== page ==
Foto extraída de la web de Patrick Aalto. Es una captura de pantalla.

Categorías: Cultura libre [es]

El desarrollo de la inteligencia artificial: un debate que oscila entre dos extremos

ReadWriteWeb España - Sáb, 24/01/2015 - 09:00

El cine ha sido unos de los primeros canales que se ha atrevido a difundir la imagen futurista de la evolución de la inteligencia artificial (IA), algunas veces con notas apocalípticas de una sociedad distópica que ya no tiene reservado ningún lugar para la raza humana, otras dominada por las paradojas éticas y sociales que ejerce la dicotomía entre las existencias de los sistemas informáticos avanzados y la especie humana.

Películas míticas como 2001: A space Odyssey, Terminator, Robocop o si pensamos en las más recientes Her o Transcendence, han abierto un debate polémico que ha cogido complejidad con el paso del tiempo dado que desde 1968, el año en que Stanley Kubrick estrenó su obra de referencia, hasta el presente, la IA ha conocido una transformación fundamental, tanto en ubicuidad como en inteligencia, y lo más importante, en su rápida proliferación.  

Las tecnológicas se apuntan a la conquista de robots

Los robots llevan un buen tiempo invadiendo los laboratorios experimentales de las compañías tecnológicas o de los investigadores que están en constante búsqueda de versiones mejoradas.

Google empezó desde hace dos años su plan de crear una división dedicada a las maquinas inteligentes, Facebook dio señales de querer diversificar su modelo de negocio apostando por las compañías fabricantes de drones, mientras que Amazon también se apuntó a la competición para encontrar soluciones automatizadas en su servicio de entregas.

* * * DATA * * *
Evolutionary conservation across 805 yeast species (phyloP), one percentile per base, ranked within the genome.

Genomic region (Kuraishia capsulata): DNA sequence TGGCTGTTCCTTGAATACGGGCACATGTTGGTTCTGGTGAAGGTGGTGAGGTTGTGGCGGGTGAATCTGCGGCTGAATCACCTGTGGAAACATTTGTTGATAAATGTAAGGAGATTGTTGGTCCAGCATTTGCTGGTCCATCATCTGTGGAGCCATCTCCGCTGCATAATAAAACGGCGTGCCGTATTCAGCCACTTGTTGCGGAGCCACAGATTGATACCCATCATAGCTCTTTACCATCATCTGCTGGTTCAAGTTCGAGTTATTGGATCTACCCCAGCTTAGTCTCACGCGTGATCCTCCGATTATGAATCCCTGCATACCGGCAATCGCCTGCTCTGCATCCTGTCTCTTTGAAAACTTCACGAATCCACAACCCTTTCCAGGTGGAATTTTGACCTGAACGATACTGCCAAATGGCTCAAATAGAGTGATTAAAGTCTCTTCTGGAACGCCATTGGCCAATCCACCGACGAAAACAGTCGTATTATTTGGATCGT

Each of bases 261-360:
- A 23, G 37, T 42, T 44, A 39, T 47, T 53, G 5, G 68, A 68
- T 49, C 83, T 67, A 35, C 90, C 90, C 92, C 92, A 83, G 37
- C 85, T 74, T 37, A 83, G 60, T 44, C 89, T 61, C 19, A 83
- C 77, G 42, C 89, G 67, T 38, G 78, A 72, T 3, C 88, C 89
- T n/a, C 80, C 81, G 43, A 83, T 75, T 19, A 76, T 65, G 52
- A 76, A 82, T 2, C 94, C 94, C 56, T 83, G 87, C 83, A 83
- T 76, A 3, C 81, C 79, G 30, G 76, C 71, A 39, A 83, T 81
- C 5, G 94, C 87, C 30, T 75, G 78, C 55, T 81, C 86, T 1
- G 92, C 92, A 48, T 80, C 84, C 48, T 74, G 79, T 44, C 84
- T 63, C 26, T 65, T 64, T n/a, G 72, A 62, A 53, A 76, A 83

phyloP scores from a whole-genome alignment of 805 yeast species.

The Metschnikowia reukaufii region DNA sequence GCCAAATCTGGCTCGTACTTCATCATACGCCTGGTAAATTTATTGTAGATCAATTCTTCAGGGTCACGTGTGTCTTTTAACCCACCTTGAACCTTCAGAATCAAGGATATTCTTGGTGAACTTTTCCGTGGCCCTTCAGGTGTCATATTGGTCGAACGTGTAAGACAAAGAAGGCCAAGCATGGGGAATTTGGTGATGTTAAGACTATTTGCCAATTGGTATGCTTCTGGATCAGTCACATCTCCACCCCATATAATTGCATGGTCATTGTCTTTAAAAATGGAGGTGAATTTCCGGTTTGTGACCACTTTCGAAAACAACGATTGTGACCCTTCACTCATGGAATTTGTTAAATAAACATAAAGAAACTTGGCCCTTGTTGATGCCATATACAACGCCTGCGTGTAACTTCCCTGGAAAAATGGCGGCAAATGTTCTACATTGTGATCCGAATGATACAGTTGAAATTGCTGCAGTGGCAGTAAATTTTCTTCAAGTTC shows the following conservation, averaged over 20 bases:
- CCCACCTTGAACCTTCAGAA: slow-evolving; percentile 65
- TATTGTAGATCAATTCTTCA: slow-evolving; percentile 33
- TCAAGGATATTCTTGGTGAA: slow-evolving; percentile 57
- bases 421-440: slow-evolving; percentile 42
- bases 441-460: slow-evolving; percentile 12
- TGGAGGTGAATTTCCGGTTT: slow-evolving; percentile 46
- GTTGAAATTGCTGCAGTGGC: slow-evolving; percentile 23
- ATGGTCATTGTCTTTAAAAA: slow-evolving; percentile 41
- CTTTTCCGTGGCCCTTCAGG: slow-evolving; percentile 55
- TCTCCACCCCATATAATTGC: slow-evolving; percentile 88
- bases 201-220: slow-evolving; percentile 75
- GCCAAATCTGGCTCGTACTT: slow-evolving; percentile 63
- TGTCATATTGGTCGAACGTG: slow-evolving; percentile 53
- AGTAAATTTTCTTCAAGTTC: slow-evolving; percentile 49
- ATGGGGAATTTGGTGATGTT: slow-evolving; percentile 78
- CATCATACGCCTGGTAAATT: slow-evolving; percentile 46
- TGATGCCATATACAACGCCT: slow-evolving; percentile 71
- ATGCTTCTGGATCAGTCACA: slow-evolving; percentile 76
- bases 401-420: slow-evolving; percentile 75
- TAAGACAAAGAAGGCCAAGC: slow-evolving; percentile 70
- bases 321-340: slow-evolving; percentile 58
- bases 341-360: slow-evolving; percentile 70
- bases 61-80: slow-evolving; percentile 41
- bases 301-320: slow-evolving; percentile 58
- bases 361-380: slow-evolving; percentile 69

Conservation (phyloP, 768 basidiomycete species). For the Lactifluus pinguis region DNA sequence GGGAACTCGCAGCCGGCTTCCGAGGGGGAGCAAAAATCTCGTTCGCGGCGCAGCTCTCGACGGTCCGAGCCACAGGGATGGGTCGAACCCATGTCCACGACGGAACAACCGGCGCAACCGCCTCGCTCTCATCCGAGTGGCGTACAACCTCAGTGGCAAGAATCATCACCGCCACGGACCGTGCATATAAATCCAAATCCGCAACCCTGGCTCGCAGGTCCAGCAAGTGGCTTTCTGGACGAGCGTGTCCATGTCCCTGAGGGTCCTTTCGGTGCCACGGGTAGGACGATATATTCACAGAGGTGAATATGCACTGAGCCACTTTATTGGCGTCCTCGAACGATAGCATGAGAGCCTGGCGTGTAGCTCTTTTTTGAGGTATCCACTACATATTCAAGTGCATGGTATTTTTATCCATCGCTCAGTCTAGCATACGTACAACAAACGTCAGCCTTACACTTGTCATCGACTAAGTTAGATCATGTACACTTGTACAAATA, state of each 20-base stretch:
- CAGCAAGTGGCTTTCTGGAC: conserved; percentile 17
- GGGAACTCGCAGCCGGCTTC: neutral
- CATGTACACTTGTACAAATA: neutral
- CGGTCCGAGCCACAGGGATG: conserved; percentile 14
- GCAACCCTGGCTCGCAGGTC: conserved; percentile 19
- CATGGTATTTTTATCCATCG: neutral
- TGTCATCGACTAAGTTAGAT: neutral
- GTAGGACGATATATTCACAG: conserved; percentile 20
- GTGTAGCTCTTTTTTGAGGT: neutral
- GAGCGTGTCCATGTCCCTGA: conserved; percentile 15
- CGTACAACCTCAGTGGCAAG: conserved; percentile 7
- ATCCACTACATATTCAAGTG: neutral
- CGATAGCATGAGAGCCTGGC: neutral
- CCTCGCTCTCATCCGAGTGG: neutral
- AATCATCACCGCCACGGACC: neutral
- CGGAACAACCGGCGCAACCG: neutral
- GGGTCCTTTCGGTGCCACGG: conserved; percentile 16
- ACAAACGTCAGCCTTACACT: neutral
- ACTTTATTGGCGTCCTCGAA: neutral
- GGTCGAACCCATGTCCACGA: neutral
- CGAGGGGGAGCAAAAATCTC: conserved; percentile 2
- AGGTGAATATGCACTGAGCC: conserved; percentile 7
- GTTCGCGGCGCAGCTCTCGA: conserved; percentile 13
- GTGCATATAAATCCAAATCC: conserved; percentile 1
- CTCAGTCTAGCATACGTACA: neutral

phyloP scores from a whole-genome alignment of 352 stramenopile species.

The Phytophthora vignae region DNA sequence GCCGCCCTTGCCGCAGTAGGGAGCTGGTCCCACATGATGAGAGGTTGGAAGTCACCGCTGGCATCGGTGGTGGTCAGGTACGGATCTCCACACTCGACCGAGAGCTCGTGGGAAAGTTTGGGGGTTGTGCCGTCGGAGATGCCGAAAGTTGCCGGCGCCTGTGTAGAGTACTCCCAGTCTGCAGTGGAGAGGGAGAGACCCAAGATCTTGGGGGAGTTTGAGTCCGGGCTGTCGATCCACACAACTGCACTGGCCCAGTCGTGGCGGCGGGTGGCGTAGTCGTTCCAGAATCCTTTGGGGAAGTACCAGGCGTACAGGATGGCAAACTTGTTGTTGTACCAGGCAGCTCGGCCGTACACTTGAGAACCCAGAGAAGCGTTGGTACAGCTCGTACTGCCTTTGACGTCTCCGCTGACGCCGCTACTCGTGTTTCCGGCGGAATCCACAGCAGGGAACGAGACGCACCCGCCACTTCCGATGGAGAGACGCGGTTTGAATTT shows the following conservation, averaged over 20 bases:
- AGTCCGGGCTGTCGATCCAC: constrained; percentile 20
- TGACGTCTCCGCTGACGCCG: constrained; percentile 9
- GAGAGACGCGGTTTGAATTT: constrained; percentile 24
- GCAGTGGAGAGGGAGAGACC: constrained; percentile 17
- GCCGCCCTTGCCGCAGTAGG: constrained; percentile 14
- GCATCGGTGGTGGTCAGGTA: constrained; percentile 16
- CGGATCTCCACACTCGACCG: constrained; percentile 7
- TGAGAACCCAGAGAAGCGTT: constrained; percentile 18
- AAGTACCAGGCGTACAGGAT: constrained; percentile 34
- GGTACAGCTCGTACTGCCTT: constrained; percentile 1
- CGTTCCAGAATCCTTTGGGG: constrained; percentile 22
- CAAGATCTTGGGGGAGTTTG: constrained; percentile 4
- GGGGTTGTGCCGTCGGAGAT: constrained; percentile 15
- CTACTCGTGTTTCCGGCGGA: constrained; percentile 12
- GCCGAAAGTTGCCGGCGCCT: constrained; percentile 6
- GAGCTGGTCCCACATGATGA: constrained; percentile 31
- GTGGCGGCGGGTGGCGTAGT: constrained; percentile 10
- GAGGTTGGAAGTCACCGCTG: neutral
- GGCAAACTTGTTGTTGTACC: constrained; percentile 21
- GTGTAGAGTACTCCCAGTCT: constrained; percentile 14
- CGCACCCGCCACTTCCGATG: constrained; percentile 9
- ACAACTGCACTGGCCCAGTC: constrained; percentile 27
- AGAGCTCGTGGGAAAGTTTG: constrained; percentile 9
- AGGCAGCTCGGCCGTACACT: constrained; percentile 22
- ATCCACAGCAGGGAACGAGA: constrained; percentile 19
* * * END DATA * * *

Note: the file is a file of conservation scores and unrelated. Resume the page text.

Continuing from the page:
A raíz de las adquisiciones consecutivas de compañías especializadas en robótica por parte de los grandes nombres del sector tecnológico, han empezado a surgir muchas especulaciones sobre los objetivos que han motivado la avalancha de intereses comunes por el mundo de la IA, aunque hasta el momento muy poco se sabe cuál es el gran plan que hay detrás.

Es muy probable que las preguntas encuentren una respuesta definitiva dentro de muchos años a partir de ahora si tenemos en cuenta que las predicciones de los especialistas sitúan este sector en una fase todavía muy incipiente.

Una cosa está clara, al lado de los grandes defensores que ven el nacimiento de las réplicas artificiales como el próximo gran avance de la trayectoria de inteligencia humana, empiezan a alzarse otras voces que no están tan convencidas de los supuestos efectos benéficos que podría traer para el futuro de la humanidad.

Un acuerdo para evitar posibles peligros

“Los beneficios potenciales son enormes, ya que todo lo que tiene la civilización por ofrecer es un producto de la inteligencia humana. No podemos predecir lo que podemos lograr cuando esta inteligencia aumente las herramientas de la inteligencia artificial (IA), pero la erradicación de la enfermedad y la pobreza ya no es algo insondable. Debido al gran potencial de la IA, es importante investigar cómo cosechar sus beneficios mientras evitamos los peligros potenciales”.

La declaración citada más arriba forma parte de una carta abierta que consiguió reunir más de 4.000 firmas de científicos y académicos de la industria IA a favor del desarrollo de sistemas “robustos y benéficos para la humanidad”.

El control de las máquinas automatizadas, capaces de matar de forma indiscriminada (robots de guerra), las responsabilidades de los coches autónomos o la posibilidad de perder el control de los sistemas de inteligencia artificial fueron algunos de los temas principales.